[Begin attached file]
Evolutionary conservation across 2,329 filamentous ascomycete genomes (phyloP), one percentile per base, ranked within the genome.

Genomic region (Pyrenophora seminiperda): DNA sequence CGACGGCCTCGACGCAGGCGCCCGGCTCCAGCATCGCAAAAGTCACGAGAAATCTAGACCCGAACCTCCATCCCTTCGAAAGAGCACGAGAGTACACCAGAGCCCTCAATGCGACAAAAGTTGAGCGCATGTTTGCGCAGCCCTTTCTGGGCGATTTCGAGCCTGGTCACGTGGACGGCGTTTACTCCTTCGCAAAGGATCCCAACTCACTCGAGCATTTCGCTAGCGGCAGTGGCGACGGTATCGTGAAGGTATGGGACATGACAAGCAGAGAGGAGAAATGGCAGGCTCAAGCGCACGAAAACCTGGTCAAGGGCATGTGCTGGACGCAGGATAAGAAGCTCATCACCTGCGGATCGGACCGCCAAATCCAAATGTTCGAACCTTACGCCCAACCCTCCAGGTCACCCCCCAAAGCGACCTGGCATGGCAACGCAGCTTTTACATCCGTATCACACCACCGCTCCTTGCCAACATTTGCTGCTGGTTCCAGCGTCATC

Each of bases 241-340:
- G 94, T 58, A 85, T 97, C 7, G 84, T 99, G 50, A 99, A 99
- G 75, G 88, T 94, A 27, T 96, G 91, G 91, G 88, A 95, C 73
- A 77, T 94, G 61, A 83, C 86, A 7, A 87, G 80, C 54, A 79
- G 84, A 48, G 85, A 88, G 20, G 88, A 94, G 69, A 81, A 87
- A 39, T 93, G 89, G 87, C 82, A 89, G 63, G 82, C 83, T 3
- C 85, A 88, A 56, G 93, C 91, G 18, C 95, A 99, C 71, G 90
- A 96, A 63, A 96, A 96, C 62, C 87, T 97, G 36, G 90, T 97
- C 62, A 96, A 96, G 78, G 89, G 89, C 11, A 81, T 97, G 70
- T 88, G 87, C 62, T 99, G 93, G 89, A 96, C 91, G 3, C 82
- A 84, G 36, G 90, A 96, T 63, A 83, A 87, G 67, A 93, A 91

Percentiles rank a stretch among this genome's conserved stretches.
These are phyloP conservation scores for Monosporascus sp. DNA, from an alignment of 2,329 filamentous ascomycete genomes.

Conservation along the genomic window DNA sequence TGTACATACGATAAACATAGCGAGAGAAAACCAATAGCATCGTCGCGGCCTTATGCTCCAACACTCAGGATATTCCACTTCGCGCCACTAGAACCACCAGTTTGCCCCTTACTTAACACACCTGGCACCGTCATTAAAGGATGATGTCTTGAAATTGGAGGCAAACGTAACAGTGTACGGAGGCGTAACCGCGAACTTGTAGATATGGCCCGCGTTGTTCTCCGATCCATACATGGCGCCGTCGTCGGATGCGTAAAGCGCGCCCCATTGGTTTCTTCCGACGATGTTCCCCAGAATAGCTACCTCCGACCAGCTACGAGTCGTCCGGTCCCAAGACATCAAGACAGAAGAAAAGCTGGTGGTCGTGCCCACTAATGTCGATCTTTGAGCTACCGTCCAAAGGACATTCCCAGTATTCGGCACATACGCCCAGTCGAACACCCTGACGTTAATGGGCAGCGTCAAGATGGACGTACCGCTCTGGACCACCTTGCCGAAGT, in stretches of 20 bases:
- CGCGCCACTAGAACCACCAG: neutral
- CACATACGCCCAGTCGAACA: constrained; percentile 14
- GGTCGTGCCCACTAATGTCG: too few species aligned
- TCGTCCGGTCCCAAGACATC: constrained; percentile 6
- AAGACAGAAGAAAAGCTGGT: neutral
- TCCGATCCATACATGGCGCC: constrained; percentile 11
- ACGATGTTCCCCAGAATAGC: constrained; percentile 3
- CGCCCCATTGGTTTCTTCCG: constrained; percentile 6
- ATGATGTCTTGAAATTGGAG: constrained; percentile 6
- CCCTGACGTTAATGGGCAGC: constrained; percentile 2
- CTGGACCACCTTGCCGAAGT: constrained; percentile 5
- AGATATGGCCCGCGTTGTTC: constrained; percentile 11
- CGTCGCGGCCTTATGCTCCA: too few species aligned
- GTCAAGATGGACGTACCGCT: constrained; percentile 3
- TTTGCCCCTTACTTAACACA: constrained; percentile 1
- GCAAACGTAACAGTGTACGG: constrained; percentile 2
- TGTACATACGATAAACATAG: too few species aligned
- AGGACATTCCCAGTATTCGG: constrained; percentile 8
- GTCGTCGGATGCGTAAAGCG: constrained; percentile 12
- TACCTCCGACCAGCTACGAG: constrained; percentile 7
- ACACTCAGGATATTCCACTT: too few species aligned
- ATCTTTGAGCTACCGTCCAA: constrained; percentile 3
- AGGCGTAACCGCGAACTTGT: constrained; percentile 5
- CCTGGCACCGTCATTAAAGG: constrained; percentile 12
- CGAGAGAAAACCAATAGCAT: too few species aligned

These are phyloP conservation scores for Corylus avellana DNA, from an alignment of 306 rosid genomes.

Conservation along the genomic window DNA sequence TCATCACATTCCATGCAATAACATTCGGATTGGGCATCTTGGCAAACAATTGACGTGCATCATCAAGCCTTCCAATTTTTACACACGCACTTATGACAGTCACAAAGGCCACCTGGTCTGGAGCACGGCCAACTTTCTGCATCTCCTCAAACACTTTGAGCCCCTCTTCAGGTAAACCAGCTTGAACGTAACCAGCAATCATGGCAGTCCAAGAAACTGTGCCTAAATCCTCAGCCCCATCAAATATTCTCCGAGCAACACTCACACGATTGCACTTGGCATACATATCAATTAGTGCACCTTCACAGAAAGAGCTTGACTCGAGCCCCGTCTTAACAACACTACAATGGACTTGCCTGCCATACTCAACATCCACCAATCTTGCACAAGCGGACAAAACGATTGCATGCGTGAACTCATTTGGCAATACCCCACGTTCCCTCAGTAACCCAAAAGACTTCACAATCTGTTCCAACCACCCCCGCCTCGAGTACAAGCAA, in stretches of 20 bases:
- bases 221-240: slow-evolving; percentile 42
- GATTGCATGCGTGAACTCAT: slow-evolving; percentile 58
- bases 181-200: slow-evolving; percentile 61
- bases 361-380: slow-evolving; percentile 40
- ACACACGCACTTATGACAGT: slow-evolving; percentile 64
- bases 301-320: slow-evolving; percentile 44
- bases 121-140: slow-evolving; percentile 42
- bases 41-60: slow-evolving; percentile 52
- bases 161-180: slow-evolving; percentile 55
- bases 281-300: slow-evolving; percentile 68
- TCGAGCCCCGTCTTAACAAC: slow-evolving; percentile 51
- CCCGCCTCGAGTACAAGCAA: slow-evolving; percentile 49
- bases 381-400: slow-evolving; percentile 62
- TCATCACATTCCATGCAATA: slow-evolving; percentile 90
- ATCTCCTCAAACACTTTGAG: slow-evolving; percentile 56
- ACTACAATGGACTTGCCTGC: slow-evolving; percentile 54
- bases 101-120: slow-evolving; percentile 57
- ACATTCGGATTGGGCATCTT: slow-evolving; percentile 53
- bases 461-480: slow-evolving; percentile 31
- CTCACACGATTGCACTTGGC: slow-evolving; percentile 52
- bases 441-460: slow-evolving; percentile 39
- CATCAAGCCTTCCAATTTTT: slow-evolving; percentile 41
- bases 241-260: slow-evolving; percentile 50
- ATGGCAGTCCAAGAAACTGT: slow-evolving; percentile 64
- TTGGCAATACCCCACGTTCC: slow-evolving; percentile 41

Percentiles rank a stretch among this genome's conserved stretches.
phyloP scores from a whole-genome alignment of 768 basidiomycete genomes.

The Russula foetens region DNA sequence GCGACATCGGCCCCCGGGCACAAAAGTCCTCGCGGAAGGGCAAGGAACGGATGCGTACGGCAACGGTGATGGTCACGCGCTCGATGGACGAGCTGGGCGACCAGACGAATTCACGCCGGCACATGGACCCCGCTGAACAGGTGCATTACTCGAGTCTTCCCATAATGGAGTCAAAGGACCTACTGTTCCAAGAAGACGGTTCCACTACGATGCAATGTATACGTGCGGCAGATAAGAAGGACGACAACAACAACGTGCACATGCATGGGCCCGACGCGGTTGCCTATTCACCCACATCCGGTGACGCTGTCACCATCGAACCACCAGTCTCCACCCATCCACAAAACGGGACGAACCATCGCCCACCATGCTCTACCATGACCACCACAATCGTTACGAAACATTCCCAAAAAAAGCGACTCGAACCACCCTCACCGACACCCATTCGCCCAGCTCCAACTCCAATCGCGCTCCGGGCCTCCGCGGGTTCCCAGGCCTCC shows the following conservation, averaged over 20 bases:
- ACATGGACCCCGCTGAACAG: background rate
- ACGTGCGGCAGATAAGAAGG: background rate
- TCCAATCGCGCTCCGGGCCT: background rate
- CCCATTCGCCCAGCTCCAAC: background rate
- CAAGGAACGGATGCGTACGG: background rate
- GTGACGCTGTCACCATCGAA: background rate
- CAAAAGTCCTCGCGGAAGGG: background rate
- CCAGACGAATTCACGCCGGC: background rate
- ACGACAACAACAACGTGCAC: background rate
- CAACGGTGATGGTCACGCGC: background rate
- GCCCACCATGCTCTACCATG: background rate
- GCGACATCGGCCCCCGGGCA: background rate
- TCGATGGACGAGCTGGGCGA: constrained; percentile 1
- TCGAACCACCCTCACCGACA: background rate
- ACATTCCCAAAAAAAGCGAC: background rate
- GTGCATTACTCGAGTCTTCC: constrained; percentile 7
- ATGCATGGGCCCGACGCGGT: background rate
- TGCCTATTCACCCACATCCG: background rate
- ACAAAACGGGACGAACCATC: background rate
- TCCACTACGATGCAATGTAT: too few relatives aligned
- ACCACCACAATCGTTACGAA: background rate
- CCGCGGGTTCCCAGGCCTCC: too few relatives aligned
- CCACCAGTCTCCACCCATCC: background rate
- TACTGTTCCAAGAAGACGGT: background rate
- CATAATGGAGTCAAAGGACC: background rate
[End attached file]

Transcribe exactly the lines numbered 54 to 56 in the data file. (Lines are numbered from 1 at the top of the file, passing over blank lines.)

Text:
- TCGAGCCCCGTCTTAACAAC: slow-evolving; percentile 51
- CCCGCCTCGAGTACAAGCAA: slow-evolving; percentile 49
- bases 381-400: slow-evolving; percentile 62